Click on images to enlarge
infestation (Photo: Forest and Kim Starr, USGS)
habit in flower (Photo: Sheldon Navie)
the bright green, oppositely arranged, leaves (Photo: Sheldon Navie)
close-up of the relatively broad and almost triangular leaves (Photo: Sheldon Navie)
the branched flower clusters at the tips of the stems (Photo: Sheldon Navie)
the small white flower-heads are borne in dense clusters (Photo: Sheldon Navie)
close-up of the flower-heads, each with numerous tiny tubular flowers (Photo: Sheldon Navie)
close-up showing the greenish flower-head bracts and the sticky hairs on the young stems (Photo: Sheldon Navie)
older flower-heads and 'seeds' (Photo: Sheldon Navie)
seedling (Photo: Sheldon Navie)
comparison of crofton weed (Ageratina adenophora), left, and mistflower (Ageratina riparia), right (Photo: Sheldon Navie)
Ageratina adenophora (Spreng.) R.M. King & H. Rob.
Note: Eupatorium adenophorum Spreng. is currently used in Western Australia.
Eupatorium adenophorum Spreng.
Asteraceae (Queensland, New South Wales, the ACT, Victoria, Tasmania, Western Australia and the Northern Territory)Compositae (South Australia)
Native to Mexico.
Widely naturalised in eastern Australia and also present in some parts of southern Australia. It is common in the coastal and sub-coastal districts of southern and central Queensland and eastern New South Wales, as far south as Wollongong, and is particularly abundant in the areas adjacent to the Queensland/New South Wales border. It is also common on Lord Howe Island, occasionally naturalised near Adelaide in south-eastern South Australia and near Perth in south-western Western Australia, and sparingly naturalised near Melbourne in southern Victoria.
Widely naturalised in many other parts of the world, including in southern Europe, Africa, Asia, New Zealand, south-western USA (i.e. California), French Polynesia, Fiji and Hawaii.
This species is a weed of roadsides, railways, pastures, fence-lines, disturbed sites, waste areas and waterways in sub-tropical and warmer temperate regions. It it is also commonly found in urban bushland, open woodlands, forest margins, rainforest clearings and plantation crops (e.g. bananas and sugar cane).
- a long-lived herbaceous plant or small shrub growing up to 2 m tall.
- it produces upright, branched stems from a woody rootstock.
- its stems are covered in sticky hairs when young and bear pairs of oppositely arranged leaves.
- its leaves are relatively broad, diamond-shaped or almost triangular in shape (4-15 cm long and 3-9 cm wide), and have toothed margins.
- its small white flower-heads are borne in dense clusters at the tips of the branches.
- its roots are yellowish in colour and give off a distinct carrot-like smell when broken or damaged.
A long-lived (i.e. perennial) herbaceous plant or small soft-stemmed shrub usually growing 1-2 m tall, but occasionally reaching up to 3 m in height. It produces numerous upright (i.e. erect) stems from a woody rootstock.
Stems and Leaves
The branched stems are densely covered in sticky (i.e. glandular) hairs when young and may be green, reddish or purplish in colour. They become slightly woody and turn brownish-green or brown in colour when mature.
The leaves are oppositely arranged along the stems and are borne on stalks (i.e. petioles) 1-6 cm long. The leaf blades (4-15 cm long and 3-9 cm wide) are trowel-shaped, diamond-shaped (i.e. rhomboid), or triangular with bluntly or sharply toothed (i.e. crenate or serrate) margins. These leaves have sharply pointed tips (i.e. acute apices) and are mostly hairless (i.e. glabrous), but their stalks (i.e. petioles) are often covered in sticky hairs (i.e. they are glandular pubescent).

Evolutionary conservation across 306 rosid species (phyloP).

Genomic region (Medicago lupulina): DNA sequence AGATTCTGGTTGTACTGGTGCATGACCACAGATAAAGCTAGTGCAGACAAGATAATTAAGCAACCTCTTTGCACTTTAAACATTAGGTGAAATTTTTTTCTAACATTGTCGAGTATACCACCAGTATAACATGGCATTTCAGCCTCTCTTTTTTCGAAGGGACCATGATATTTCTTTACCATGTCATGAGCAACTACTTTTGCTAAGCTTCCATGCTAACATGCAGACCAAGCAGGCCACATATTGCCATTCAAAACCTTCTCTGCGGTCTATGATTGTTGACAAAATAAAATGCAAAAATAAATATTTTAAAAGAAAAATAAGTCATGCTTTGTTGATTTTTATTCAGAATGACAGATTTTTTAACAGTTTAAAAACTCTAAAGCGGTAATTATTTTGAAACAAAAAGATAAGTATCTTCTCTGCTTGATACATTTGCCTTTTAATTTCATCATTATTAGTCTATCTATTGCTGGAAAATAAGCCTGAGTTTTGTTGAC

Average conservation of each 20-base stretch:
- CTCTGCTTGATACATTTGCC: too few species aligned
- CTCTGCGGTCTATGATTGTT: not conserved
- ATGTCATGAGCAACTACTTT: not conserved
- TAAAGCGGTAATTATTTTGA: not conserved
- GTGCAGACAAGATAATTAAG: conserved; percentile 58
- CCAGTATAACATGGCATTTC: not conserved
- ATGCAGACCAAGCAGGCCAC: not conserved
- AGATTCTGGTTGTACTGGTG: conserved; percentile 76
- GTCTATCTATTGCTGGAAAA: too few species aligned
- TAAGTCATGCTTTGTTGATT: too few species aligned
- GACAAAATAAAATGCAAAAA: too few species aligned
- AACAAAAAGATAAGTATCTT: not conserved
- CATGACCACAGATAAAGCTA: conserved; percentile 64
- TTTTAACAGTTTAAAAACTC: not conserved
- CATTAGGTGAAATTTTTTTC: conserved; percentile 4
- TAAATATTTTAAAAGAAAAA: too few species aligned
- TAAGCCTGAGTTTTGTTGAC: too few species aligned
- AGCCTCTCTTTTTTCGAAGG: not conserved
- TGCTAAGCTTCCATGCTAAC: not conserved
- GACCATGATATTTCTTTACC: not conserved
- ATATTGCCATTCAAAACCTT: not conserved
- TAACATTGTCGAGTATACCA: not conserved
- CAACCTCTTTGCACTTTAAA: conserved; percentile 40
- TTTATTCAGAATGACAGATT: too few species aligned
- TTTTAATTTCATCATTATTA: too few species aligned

Flowers and Fruit
The small flower-heads (i.e. capitula) lack large 'petals' (i.e. ray florets) and consist of several tiny flowers (i.e. tubular florets) surrounded by two rows of greenish bracts (i.e. an involucre) 3-5 mm long. These flower-heads (5-8 mm across) are borne in large numbers and arranged in clusters at the tips of the branches (i.e. in terminal corymbose inflorescences). The tiny tubular florets (3-5 mm long) are white and contain both male and female flower parts (i.e. they are bisexual). Flowering occurs mostly during spring and early summer in northern regions, and during late summer and autumn in southern regions.
The 'seeds' (i.e. achenes) are slender, reddish-brown or blackish-brown in colour, and slightly curved. These 'seeds' (1-2 mm long and 0.3-0.5 mm wide) have four or five slight ribs which run lengthwise (i.e. longitudinally) and their bodies are hairless (i.e. glabrous). However, they are topped with a ring (i.e. pappus) of numerous whitish hairs (3-4 mm long), which are readily shed.
Reproduction and Dispersal
This plant reproduces mainly by seed. These seeds are easily dispersed by wind and float on water. They may also be spread in by animals and vehicles and can contaminate agricultural produce.
Crofton weed (Ageratina adenophora) is regarded as a significant environmental weed in Queensland and New South Wales, and was recently listed as a priority environmental weed in four Natural Resource Management regions in these states. This species colonises forest margins, stream banks and disturbed areas, preferring shaded wetter areas but also growing in open sunny sites. It also thrives in damp areas such as wetland margins, drainage lines, gullies and in clearings in wetter forests. It grows in large dense clumps and will eventually out-compete all other plants in an area, choking out native vegetation and forming a monoculture.
In Queensland, crofton weed (Ageratina adenophora) is most prevalent in south-eastern parts of the state, where it invades pastures and colonises natural areas. It is a very significant environmental weed in south-eastern Queensland, where it was recently ranked among the top 20 most invasive plant species.